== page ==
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Exhibitions of narcissism

3 November 2012

9:00 AM

3 November 2012

9:00 AM

The Company of Artists: The Origins of the Royal Academy of Arts in London Charles Saumarez Smith

Modern Art Press/ Bloomsbury, pp.192, £25

The summer exhibition at the Royal Academy, with its overstuffed galleries and motley collection of overblown portraits, twee still lifes and garish landscapes has become an event where you go to be seen rather than to see; it’s less about the art than the experience. But the first-ever public show of paintings, sculpture, architectural drawings in London, which opened on 21 April 1760, was a truly artistic sensation. For the first time, it was possible for anyone to see the best of British paintings and sculpture, for the price of a modest entrance fee. Until then, viewing great masters had been strictly limited to those who could afford to travel abroad to the galleries of Florence, Rome, Paris, or who had rich friends with a private collection.

You might ask why it took so long for British painters to get together to promote their work. But artists, like writers, being highly competitive and awfully narcissistic, are not naturally co-operative. There’s lots of quarrelling, rows and petty disputes in Charles Saumarez Smith’s account of how the fledgling Society of Artists, which organised that first exhibition, grew into the much grander and more seriously organised Royal Academy, with its regal imprimatur and an agenda that included not just organising an annual show but also establishing a ‘well regulated School or Academy of Design’.

The Society had begun to disintegrate almost before its first exhibition, riven by feuds about hanging (pictures, not people). Why has your painting been hung in a better position than mine? What do I have to do to ensure my picture is included? Sub-groups grew out of sub-groups, rather like a church in crisis, until things got so bad the Attorney General was consulted. Resolutions and resignations followed in bewildering succession until finally the King, George III, allowed himself to be named as Patron and Protector to the new Academy and the members began to behave much better, quelled into quiescence by the lure of a royal commission.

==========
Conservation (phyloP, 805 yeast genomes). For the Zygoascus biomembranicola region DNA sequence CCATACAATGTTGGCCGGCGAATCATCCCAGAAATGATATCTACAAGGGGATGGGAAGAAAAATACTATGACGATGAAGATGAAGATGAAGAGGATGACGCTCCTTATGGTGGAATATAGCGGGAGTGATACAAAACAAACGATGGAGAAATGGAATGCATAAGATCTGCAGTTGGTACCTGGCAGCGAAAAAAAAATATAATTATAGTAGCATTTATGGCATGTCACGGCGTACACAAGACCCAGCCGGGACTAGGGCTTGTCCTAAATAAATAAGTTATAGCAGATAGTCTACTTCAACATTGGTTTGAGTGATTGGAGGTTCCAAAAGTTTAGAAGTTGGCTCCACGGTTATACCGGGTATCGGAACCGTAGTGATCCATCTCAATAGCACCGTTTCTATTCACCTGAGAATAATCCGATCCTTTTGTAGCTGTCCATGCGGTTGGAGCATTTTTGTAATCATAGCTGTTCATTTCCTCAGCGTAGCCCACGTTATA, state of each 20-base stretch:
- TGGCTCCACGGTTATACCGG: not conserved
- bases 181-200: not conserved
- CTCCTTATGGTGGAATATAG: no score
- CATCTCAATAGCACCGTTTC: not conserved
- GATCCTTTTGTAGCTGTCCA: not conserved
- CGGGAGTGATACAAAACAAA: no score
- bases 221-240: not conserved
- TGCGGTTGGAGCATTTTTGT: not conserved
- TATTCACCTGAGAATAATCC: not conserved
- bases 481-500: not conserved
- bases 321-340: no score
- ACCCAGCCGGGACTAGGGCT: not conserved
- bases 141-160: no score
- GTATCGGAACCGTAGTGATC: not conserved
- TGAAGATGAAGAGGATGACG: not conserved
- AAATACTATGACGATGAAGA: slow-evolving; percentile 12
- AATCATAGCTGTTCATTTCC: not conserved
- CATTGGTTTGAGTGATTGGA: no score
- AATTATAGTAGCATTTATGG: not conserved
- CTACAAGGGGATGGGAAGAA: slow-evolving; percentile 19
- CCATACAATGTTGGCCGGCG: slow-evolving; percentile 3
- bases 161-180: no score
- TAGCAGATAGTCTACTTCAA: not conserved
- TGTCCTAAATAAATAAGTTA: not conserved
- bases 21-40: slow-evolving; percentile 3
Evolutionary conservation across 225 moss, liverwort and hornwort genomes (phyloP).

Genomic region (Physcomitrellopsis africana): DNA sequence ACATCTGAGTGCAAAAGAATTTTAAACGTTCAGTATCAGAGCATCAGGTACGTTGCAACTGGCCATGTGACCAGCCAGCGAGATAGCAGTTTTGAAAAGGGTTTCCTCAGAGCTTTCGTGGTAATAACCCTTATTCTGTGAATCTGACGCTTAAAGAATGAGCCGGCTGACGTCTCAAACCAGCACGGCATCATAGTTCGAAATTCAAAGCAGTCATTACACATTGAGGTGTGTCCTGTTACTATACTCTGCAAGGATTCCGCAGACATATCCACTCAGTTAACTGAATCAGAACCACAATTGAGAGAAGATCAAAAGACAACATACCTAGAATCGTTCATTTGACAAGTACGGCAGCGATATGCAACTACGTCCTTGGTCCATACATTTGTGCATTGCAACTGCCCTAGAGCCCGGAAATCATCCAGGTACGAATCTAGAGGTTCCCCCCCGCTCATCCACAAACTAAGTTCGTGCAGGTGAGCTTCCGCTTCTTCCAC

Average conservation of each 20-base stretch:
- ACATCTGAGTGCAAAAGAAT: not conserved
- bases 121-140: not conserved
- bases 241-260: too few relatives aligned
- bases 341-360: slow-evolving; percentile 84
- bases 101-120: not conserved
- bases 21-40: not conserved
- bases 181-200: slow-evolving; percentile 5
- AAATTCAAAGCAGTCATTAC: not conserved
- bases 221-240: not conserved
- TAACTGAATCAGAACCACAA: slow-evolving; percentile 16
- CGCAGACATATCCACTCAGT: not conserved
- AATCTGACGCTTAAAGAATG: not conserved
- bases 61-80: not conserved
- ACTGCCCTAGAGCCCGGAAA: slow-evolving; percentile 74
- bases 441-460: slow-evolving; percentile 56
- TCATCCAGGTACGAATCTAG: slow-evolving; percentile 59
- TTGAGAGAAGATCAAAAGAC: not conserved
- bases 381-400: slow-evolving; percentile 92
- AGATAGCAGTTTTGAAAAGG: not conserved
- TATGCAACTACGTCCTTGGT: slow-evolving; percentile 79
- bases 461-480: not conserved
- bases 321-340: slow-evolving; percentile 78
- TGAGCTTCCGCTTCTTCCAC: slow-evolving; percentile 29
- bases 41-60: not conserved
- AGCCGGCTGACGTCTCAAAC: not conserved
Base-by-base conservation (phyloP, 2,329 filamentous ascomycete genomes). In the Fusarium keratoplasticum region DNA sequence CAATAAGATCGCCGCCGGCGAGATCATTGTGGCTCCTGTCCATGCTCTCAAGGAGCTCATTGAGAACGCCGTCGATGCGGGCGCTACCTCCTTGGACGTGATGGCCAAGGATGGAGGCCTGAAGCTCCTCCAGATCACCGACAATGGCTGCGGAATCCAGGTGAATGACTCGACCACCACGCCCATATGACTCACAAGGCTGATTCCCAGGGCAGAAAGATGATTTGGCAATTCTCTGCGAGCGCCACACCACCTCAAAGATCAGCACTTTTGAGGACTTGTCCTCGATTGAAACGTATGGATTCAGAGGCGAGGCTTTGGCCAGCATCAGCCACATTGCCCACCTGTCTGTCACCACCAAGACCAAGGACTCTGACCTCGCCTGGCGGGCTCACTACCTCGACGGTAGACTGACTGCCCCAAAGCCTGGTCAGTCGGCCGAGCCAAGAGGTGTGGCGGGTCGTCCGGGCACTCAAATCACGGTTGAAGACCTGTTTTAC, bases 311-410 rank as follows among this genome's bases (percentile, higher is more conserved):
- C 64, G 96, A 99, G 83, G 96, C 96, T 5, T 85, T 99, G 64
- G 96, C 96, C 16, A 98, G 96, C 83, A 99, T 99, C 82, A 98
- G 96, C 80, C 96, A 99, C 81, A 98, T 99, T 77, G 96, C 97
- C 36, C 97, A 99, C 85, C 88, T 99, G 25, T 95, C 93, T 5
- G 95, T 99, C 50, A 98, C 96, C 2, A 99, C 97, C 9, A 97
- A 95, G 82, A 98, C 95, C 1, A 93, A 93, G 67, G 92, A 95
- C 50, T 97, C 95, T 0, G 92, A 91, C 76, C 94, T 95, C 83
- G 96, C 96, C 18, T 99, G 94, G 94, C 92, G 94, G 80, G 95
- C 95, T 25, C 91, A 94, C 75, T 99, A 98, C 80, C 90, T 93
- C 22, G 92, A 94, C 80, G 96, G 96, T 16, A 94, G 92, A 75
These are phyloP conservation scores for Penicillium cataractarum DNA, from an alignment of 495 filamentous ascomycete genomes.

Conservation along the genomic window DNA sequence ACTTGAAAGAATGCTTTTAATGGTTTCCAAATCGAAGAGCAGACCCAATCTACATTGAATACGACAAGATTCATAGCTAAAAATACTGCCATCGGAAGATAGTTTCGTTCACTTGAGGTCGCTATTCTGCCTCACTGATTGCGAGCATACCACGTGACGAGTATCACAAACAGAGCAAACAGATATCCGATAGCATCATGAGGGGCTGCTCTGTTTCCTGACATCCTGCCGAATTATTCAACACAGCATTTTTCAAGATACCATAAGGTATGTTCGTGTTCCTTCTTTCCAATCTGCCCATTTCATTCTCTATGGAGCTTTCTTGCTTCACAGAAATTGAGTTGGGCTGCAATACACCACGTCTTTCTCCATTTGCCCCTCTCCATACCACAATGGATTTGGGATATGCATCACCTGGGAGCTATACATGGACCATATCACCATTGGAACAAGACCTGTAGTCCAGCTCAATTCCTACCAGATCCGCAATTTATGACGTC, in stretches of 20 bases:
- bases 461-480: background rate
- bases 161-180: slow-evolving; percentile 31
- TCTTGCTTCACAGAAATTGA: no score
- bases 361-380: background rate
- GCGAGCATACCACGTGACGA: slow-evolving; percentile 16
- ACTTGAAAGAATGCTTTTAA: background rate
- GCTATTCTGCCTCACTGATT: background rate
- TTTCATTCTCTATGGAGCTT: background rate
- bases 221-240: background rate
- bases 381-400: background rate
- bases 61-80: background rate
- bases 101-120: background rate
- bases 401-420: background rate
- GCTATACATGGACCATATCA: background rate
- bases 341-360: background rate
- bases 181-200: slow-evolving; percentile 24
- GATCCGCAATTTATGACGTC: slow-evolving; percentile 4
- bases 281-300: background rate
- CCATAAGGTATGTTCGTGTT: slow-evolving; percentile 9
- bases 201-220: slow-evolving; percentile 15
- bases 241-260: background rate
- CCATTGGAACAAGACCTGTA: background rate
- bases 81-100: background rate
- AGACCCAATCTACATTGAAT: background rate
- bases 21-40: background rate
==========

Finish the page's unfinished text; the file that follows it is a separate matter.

Joshua Reynolds reluctantly accepted the honour of being named as first President — he preferred the company of writers, notably Dr Johnson and Oliver Goldsmith — and disliked any duties that took him away from his studio and his dining-table. Surprisingly, perhaps, eating and drinking constituted a large part of the activities of the Academy. Apart from organising an annual exhibition, the main duties of the Academicians were to attend the annual lectures given by Reynolds and the lavish dinner that followed. From the typical menu quoted by Saumarez Smith, not a lot of creative work can have been done the following day:

The first course included fish and sauce, ham, fowls, greens, pigeon pye, roast beef, tongue and turtle, followed by duck, asparagus, geese, lamb and salad. For pudding, they had blancmange and tarts and it was all washed down with claret, Madeira, port and sherry, in no particular order.

Saumarez Smith’s book is really an excuse to bring together a group of fascinating 18th-century paintings, from Hogarth’s fabulous self-portrait with pug, which proves the adage that dog-owners come to resemble their pets, to Elias Martin’s self-explanatory ‘The Cast Room at the Royal Academy’, and Francis Cotes’s portrait of Paul Sandby, leaning out of a window, sketchbook in hand, his beautiful long fingers wielding his stick of charcoal.

But Saumarez Smith also does something else: he turns a dry-as-dust subject, the creation of a bureaucratic organisation, into a lively and good-humoured study of how to get things done amid the machinations of committee politics and delicate creative temperaments.

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